Unfortunately, those people managing the presidency in my opinion have not done a good job and they have not told Nigerians the truth about anything, so everybody was speculating, everybody was going to Saudi Arabia to confirm whether the President was alive.  It was terrible, but the President had no reason to resign. He has
a reason to handover to his deputy until he is well enough to continue. He can only leave office legally on the date that his election expires in 2011.

I feel sorry for him and I pray he will recover and get back to work regardless of how he came to office.  We have accepted him as our president and he will remain our president until his tenure expires and we will elect another president. But we cannot say that because you are sick, you cannot be president.

What Nigerians are saying is that if the President is out for over two months and the Vice-President is not empowered to act in his absence, a vacuum has been created, sort of…….

For a president to resign, he will have to write a letter himself. So, if he is not strong enough to write a letter that he wants to resign, he should been honourable enough to write a letter that he is on leave and his vice should take over. I think we are just jumping the gun about the whole thing, the situation has just been badly handled.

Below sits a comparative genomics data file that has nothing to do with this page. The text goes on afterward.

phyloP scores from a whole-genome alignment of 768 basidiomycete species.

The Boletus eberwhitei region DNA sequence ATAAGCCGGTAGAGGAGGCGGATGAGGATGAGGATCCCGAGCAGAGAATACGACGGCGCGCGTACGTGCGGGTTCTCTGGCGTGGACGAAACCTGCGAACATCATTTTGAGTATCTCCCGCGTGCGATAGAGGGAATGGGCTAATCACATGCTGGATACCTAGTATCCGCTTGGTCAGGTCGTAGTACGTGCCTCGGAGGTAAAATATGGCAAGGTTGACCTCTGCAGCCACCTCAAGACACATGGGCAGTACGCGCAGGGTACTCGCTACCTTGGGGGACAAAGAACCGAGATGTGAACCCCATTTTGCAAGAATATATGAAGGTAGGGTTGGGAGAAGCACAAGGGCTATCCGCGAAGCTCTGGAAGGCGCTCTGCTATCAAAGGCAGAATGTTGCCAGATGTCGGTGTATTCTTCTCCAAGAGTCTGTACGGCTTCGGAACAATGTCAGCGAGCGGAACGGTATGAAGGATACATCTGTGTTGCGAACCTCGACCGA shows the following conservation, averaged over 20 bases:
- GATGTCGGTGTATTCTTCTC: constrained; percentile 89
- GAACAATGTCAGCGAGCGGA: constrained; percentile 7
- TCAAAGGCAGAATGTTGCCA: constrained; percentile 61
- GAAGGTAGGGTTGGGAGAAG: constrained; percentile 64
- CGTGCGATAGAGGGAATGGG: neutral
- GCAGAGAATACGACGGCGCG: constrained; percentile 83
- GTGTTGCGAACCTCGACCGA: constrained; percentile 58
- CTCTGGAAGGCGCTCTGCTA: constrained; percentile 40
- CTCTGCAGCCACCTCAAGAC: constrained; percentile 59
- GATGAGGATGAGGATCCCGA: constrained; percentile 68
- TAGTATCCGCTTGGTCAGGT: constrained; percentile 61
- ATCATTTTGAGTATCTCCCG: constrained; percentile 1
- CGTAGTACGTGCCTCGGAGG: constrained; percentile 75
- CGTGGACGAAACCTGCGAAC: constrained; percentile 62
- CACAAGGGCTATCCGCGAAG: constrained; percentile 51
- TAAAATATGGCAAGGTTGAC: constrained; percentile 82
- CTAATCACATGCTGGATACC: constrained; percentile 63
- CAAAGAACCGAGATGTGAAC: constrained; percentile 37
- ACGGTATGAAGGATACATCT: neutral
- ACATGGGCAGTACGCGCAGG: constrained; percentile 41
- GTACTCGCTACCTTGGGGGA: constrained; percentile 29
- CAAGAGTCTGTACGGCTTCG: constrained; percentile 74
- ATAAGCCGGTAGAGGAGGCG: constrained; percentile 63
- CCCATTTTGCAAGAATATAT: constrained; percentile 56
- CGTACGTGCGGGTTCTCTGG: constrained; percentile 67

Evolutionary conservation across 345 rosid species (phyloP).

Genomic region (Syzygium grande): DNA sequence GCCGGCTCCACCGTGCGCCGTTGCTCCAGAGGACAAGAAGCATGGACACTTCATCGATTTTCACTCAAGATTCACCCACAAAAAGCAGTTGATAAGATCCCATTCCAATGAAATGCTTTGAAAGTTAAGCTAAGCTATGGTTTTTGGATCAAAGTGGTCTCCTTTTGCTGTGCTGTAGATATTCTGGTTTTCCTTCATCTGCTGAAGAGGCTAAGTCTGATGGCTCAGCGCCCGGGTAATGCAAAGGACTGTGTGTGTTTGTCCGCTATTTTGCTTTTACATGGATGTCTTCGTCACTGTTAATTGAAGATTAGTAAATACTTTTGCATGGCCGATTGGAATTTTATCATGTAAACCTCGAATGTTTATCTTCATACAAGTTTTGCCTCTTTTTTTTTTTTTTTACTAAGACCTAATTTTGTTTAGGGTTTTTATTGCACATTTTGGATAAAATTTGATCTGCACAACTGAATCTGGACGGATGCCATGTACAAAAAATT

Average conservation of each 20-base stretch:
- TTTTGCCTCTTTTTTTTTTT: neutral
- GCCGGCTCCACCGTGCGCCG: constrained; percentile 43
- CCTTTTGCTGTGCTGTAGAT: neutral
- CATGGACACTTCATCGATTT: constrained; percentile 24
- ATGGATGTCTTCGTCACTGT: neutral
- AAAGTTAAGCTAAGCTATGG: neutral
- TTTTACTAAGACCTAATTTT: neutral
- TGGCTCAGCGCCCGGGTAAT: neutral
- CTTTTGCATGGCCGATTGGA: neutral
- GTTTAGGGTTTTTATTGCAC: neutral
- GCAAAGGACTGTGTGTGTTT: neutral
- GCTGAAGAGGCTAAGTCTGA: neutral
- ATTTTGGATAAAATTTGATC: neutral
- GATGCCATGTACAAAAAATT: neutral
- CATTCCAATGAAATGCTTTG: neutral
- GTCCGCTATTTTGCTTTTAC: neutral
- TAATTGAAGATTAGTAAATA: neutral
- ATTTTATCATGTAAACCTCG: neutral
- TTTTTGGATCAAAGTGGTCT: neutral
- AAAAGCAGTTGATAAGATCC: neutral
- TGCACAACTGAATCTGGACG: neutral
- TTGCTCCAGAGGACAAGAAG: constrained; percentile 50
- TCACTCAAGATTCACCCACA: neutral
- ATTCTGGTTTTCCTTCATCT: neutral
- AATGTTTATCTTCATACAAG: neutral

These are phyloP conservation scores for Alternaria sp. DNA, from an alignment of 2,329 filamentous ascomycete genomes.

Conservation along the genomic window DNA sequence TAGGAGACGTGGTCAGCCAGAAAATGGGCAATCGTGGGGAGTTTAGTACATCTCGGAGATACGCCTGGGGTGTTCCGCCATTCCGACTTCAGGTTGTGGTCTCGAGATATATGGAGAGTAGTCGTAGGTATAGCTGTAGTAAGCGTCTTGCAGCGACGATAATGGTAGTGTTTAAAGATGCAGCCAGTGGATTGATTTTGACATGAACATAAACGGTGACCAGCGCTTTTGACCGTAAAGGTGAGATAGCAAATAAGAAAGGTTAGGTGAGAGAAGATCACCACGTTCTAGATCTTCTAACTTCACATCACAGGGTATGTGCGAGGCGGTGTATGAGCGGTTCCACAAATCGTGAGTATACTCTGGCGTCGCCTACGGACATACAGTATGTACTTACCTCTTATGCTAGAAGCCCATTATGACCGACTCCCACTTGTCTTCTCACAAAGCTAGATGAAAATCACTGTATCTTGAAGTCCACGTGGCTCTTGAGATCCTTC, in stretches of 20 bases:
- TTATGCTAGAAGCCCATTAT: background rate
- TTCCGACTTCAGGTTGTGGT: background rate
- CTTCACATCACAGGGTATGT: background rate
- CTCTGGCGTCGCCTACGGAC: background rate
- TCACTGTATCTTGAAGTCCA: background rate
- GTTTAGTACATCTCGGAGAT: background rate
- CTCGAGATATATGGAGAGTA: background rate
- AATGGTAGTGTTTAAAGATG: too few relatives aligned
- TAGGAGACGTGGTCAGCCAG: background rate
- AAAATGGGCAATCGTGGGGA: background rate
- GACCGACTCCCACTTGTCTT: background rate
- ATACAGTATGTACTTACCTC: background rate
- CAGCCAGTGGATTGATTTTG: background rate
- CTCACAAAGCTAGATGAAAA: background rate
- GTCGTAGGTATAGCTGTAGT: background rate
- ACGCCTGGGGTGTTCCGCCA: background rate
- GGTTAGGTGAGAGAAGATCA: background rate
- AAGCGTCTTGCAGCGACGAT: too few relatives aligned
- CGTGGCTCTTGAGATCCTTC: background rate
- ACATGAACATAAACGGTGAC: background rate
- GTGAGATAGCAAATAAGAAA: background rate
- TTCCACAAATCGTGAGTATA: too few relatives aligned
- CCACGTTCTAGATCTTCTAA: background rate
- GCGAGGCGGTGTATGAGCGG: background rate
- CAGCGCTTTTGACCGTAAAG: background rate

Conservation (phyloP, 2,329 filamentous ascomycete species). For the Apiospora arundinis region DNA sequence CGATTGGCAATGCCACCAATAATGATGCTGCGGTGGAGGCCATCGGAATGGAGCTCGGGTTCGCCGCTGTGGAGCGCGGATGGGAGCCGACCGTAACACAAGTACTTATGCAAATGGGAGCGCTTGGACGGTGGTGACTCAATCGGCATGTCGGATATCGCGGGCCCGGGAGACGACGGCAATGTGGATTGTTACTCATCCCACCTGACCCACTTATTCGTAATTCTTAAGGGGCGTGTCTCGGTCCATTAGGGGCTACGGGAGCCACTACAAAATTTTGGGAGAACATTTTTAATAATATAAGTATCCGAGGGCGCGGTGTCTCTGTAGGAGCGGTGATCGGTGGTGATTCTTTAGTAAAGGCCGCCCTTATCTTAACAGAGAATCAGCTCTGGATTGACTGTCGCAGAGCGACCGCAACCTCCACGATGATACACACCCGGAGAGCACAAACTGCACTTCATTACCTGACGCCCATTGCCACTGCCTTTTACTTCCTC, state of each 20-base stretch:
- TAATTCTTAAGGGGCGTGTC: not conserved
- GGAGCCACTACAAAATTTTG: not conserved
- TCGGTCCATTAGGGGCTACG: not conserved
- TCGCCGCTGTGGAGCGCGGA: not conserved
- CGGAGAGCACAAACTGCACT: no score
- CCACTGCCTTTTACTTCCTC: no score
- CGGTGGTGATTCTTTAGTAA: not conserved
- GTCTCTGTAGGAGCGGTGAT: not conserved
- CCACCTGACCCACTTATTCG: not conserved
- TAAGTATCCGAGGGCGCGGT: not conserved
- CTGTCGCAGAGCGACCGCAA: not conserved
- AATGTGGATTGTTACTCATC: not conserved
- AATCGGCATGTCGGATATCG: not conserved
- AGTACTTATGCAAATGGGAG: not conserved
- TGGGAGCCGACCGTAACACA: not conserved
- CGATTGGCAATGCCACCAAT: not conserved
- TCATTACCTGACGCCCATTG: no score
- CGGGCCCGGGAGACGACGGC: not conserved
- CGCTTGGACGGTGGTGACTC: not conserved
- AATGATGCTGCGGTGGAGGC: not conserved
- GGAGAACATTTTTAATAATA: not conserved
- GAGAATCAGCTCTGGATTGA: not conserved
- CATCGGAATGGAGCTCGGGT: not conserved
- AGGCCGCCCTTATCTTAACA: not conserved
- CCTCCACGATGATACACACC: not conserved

The National Assembly  has commenced another constitutional review process. As a former Senator, what is your assessment of the review especially when some Nigerians have argued that the  constitution is not problem, but the people operating it.

I think a lot of water has passed under the bridge since the beginning of this constitution in 1999. We have worked with this constitution for 10 years and as I said earlier, if we look back at those 10 years, there are lots of mistakes that Nigeria has made that has impeded our progress as a nation. We have penchant for turning a blind eye, when we see things that are red we say they are blue.

It does not work that way, a country should have some norms that are sacrosanct. It shouldn’t be that, if you are in PDP, you do no wrong, if you are in another party, everything you say is wrong. If you are in PDP, you cannot be corrupt, whether you are a minister, a governor or a local government chairman or whatever.  No PDP member  is afraid that he could be prosecuted for corruption.

I remembered that Nuhu Ribadu came to the Senate and read 30 names of serving governors whom he said were so corrupt that they cannot even contest election. Where are they now? Some of them are back in the Senate, some  are ministers, the same people that Ribadu said were too corrupt to even stand for election. I think Nigeria has caused too much harm to itself by this kind of attitude.